Letter from the Editor: November 2014

By: Tim Young

“There is no such thing as perfect security. Only varying levels of insecurity.”
-Salman Rushdie

A few summers ago, I had a brief fling with a great example of escapist television. I’m usually drawn to shows like Mad Men or Boardwalk Empire or The Wire. They require a fair bit of attention and are packed with details that the casual viewer might miss. If you skip an episode, you’re lost.

The same cannot be said for my summertime distraction, Burn Notice. If you haven’t had the pleasure, it’s a fun-to-watch bit of brain-candy that has a wider plot, but is mostly about an outcast CIA agent helping clients in a style that is equal parts A-Team and Remington Steele.

The show’s signature is a series of “real world” tips on how to survive firefights, pick locks, and so on. One tip that emerges several times is that people are very careful about securing doors. They are often reinforced, monitored, and adorned with as many locks as possible. Adjacent walls, however, are often far easier to breach. Interior walls are little more than drywall and paint, and a properly motivated intruder can often cut right through with little more than a pair of scissors and a little time. The opaque plaster and hidden seams only give the illusion of security.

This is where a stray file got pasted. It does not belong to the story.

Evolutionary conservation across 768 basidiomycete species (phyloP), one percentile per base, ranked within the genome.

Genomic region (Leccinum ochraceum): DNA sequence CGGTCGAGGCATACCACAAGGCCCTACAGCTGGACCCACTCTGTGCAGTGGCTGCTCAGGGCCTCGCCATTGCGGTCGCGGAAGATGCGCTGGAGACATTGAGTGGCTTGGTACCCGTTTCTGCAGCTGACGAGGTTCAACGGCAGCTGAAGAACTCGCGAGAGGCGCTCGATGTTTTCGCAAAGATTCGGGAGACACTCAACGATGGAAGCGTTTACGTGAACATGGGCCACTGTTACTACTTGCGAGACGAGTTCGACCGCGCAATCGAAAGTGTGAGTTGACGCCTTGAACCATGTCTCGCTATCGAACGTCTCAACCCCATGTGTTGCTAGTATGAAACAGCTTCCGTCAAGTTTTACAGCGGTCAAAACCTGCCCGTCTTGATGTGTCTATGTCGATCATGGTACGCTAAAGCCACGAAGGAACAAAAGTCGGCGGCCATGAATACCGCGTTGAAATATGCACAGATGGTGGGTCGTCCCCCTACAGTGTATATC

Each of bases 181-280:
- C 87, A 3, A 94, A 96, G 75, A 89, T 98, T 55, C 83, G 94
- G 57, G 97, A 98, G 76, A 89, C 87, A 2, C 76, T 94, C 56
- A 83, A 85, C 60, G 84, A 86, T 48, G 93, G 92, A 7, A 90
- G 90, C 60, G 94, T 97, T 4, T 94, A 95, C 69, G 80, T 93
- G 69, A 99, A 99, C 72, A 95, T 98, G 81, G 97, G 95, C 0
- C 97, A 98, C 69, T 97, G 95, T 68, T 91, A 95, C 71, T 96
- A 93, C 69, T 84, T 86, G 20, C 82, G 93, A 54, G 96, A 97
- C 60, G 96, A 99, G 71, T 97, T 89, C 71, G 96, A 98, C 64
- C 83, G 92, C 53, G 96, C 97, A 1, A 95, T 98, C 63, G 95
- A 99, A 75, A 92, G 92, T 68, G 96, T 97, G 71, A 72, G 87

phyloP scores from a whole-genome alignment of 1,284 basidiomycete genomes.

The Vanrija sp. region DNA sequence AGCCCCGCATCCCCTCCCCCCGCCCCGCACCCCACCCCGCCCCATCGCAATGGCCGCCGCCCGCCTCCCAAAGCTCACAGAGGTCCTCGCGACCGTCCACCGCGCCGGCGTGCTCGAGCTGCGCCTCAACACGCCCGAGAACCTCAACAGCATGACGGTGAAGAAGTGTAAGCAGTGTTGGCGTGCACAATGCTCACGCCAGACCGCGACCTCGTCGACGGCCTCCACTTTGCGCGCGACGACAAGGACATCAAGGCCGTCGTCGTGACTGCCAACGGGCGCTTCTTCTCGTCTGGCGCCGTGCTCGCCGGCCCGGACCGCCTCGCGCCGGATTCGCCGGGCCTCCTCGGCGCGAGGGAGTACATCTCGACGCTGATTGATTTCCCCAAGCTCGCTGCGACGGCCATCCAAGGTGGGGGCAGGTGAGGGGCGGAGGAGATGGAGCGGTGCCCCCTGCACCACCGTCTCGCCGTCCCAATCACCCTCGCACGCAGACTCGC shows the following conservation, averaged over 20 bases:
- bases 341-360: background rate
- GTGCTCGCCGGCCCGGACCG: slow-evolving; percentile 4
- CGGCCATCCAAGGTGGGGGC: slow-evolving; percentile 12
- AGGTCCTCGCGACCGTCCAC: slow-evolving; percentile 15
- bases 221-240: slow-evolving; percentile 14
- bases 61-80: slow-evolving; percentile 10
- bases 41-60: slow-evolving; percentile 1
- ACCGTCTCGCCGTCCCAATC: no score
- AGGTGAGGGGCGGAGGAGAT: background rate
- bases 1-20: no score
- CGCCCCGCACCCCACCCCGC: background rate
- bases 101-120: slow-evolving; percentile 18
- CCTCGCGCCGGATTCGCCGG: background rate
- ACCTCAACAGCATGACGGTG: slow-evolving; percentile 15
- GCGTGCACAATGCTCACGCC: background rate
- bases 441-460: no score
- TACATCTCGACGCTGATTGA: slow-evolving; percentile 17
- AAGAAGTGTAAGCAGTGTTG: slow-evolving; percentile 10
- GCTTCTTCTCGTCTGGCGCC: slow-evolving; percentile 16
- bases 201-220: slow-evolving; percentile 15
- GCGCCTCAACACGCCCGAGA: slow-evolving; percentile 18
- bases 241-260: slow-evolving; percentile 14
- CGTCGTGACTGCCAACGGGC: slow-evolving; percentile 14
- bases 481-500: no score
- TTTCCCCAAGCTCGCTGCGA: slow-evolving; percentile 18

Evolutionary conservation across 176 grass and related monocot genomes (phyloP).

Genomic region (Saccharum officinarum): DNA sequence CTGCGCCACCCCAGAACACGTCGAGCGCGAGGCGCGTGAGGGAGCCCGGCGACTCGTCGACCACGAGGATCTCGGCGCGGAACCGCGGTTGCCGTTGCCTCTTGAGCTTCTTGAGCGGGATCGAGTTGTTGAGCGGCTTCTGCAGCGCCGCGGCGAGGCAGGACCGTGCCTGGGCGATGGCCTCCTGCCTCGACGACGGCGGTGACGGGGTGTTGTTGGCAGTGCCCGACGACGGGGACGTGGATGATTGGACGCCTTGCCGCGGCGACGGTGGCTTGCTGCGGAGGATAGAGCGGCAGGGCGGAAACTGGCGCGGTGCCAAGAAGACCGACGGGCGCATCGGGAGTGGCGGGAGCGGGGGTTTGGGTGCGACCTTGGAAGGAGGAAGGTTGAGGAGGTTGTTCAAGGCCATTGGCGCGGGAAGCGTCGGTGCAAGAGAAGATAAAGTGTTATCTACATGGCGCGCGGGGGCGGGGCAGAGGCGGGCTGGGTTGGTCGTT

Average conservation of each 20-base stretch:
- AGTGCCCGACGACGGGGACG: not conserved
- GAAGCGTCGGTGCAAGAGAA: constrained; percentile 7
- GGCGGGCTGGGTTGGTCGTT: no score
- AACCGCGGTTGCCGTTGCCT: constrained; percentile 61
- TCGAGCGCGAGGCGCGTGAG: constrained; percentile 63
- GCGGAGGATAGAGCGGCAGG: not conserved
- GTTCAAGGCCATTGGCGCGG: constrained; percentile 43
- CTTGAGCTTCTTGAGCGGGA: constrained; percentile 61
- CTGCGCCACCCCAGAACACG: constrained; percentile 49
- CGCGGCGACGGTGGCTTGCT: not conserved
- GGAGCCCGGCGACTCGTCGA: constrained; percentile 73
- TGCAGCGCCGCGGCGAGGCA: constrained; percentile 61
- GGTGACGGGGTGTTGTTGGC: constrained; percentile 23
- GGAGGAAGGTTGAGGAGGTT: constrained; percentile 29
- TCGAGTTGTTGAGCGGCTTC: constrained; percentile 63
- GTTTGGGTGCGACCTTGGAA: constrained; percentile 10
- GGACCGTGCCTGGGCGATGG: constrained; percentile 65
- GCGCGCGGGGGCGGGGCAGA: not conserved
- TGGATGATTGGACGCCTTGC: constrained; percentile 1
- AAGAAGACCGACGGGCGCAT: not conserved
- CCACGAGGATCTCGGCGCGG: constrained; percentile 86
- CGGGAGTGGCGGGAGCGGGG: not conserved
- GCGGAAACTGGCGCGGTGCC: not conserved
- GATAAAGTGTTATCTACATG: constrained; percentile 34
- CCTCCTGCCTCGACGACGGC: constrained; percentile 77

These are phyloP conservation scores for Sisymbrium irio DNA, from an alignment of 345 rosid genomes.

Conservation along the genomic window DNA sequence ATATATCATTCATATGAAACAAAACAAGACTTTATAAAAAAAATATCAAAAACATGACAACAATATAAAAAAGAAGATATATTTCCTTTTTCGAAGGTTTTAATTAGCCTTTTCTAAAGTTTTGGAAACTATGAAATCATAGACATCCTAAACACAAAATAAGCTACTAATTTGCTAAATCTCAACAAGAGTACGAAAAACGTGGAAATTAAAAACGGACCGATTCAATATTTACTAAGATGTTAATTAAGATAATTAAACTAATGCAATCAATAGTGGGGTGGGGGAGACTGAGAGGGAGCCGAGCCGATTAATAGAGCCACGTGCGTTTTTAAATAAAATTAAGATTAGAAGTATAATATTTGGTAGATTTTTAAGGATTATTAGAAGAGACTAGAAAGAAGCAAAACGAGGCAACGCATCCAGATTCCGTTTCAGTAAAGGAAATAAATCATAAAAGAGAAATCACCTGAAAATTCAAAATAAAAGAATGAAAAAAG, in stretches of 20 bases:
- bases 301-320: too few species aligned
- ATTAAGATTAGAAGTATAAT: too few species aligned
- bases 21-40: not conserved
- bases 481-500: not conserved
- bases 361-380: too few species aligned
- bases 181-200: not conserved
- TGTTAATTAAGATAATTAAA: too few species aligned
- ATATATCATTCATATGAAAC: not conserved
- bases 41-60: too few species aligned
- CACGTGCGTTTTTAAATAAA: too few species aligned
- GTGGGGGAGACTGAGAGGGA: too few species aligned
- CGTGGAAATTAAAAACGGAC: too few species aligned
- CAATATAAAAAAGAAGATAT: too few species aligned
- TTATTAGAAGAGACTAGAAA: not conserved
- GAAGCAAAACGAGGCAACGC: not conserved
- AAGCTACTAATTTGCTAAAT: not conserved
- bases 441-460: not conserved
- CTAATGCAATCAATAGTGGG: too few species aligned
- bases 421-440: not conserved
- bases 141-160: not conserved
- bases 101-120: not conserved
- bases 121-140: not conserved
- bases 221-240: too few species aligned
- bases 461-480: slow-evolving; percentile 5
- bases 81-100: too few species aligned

Network security isn't much different. There’s so much to guard and limited resources available to facilitate that security. Weak points may not emerge until after a breach has occurred. You’re so busy watching the door that you don’t notice the gaping hole in the wall.

However, the absence of perfect security does not mean the absence of any security. In this issue of Pipeline, we explore a variety of threats to your network and useful suggestions for mitigating those threats.

We outline some archetypal hackers and their targets, discuss security operations centers, and examine how service providers can safeguard their most widely distributed assets: end user devices. We talk about how to avoid becoming a target and what additional risks, if any, are posed by increased virtualization. We also address customer privacy, DoS attacks, and whitebox security.

No, your security will never be perfect, but that’s no reason to leave your doors… or walls… wide open.


Tim Young


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